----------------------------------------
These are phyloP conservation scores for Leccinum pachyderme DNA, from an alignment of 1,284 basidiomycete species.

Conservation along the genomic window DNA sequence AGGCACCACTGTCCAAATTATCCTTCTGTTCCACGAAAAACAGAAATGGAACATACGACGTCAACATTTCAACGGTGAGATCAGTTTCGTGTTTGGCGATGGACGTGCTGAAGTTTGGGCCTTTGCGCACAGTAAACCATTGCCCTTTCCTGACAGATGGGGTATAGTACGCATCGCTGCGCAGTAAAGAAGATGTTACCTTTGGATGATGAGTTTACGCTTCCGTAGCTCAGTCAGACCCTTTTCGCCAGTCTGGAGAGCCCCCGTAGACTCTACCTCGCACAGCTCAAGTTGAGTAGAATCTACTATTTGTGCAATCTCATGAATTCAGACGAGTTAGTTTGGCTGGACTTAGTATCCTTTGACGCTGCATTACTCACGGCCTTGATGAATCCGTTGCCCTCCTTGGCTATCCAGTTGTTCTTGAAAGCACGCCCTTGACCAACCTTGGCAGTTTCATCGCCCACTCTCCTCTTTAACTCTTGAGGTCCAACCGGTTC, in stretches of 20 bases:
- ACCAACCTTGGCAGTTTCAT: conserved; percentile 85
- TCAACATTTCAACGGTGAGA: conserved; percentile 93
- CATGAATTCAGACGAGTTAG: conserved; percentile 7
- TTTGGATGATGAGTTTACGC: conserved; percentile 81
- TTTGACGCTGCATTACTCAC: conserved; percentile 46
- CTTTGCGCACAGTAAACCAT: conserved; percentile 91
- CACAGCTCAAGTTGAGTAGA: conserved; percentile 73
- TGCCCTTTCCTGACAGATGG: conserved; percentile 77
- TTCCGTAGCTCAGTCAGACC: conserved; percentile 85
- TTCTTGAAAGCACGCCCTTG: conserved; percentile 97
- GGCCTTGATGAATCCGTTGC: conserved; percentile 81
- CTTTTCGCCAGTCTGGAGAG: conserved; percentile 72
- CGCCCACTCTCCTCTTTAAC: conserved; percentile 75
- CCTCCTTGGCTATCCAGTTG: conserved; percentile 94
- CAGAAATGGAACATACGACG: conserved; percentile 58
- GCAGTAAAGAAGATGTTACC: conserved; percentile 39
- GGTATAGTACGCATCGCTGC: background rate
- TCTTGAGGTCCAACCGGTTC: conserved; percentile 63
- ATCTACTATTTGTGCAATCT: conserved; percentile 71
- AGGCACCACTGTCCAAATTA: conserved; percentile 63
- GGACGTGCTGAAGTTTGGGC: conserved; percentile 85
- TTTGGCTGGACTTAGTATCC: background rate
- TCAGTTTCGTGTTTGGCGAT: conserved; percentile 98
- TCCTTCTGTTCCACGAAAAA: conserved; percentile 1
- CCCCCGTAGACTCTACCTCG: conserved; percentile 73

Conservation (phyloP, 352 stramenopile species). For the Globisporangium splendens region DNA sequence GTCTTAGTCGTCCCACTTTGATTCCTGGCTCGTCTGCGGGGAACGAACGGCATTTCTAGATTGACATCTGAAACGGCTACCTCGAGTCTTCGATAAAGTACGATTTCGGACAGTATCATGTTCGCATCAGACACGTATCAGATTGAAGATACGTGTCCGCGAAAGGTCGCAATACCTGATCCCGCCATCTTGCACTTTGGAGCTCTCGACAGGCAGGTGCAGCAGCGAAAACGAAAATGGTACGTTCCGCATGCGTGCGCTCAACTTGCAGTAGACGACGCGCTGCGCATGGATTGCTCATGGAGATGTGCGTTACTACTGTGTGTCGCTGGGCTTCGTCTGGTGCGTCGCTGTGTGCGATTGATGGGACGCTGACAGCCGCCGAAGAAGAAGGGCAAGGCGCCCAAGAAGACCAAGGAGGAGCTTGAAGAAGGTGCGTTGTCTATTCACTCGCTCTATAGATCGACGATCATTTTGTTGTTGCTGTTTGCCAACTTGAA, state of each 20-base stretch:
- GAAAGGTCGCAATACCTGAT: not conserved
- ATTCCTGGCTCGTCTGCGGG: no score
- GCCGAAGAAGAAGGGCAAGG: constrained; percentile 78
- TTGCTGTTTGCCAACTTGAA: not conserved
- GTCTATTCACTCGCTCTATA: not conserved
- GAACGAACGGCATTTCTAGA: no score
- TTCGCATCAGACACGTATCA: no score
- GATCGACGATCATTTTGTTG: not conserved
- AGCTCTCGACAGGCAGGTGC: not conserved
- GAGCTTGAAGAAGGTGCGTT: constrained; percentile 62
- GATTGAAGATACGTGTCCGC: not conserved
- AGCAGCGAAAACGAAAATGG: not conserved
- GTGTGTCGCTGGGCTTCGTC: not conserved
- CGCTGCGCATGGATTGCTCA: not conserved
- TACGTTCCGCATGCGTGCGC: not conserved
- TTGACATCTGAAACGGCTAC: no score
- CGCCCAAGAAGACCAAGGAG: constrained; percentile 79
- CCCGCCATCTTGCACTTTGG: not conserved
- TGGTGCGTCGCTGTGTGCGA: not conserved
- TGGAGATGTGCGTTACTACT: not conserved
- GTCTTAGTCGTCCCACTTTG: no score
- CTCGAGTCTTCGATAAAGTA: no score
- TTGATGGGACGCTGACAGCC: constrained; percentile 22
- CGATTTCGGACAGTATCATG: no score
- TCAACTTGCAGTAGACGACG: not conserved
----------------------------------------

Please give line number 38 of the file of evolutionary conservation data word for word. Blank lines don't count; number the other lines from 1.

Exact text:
- GAGCTTGAAGAAGGTGCGTT: constrained; percentile 62